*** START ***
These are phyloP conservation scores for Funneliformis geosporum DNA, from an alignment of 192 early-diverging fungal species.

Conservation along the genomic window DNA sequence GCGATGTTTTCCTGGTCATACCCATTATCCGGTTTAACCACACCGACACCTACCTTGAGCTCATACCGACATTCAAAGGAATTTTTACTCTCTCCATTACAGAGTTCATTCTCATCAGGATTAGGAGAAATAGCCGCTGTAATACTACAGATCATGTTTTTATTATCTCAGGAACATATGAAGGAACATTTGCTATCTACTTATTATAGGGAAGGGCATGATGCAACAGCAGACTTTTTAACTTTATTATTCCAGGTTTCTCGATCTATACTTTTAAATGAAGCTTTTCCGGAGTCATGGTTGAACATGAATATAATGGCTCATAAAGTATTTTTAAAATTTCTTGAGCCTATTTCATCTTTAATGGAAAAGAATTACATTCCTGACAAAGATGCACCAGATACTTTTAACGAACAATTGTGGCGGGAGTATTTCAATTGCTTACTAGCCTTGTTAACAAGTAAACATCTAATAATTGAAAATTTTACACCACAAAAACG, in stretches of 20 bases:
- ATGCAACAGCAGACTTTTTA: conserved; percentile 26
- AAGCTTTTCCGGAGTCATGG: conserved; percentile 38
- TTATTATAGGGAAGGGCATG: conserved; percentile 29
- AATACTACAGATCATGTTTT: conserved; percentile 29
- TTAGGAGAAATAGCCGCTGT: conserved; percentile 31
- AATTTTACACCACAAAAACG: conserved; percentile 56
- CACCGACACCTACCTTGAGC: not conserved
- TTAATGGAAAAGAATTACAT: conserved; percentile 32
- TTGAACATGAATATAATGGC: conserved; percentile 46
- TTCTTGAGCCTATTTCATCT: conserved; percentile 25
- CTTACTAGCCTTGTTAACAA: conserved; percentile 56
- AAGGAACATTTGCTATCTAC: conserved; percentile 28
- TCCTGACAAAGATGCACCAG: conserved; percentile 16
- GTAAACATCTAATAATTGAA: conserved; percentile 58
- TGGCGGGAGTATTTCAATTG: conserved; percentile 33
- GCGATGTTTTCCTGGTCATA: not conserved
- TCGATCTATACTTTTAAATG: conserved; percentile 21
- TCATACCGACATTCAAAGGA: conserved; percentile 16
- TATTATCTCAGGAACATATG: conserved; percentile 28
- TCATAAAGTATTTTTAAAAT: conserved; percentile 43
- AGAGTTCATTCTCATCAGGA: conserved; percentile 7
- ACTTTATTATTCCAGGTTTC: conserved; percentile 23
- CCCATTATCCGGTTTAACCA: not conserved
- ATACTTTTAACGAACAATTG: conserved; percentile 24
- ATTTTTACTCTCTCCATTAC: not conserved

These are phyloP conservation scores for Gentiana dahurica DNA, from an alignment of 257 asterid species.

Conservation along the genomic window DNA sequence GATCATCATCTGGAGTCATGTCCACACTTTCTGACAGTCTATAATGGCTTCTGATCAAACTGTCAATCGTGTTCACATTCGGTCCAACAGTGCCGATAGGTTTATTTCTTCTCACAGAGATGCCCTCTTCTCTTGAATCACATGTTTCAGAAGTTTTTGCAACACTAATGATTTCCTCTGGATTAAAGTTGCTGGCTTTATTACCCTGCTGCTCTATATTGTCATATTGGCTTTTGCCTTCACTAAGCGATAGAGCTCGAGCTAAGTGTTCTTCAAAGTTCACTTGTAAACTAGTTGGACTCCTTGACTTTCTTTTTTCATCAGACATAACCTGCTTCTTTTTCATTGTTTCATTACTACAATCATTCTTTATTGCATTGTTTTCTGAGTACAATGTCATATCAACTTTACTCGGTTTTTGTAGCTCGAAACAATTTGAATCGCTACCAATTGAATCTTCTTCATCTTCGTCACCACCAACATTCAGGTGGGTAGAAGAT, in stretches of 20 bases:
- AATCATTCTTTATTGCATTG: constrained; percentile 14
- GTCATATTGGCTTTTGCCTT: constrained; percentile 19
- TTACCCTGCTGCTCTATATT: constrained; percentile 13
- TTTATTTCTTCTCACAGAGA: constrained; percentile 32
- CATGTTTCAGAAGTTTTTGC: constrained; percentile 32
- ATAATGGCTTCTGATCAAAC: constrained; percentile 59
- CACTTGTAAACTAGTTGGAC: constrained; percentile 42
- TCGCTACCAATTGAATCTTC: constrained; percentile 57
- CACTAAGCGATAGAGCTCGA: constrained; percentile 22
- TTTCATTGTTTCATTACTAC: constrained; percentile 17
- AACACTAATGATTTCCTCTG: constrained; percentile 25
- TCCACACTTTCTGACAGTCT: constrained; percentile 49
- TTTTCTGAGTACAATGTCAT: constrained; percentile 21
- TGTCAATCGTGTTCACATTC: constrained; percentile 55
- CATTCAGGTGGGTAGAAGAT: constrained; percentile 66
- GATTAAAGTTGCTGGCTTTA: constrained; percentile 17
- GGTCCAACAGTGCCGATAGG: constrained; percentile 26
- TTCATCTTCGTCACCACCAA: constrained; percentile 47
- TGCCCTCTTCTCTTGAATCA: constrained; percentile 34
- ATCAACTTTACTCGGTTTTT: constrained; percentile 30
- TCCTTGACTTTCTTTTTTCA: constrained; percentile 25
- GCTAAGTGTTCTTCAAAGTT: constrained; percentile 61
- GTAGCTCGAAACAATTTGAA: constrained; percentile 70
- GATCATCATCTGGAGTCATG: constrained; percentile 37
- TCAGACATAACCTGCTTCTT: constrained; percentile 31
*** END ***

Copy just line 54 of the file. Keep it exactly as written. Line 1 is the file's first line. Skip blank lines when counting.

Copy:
- TCAGACATAACCTGCTTCTT: constrained; percentile 31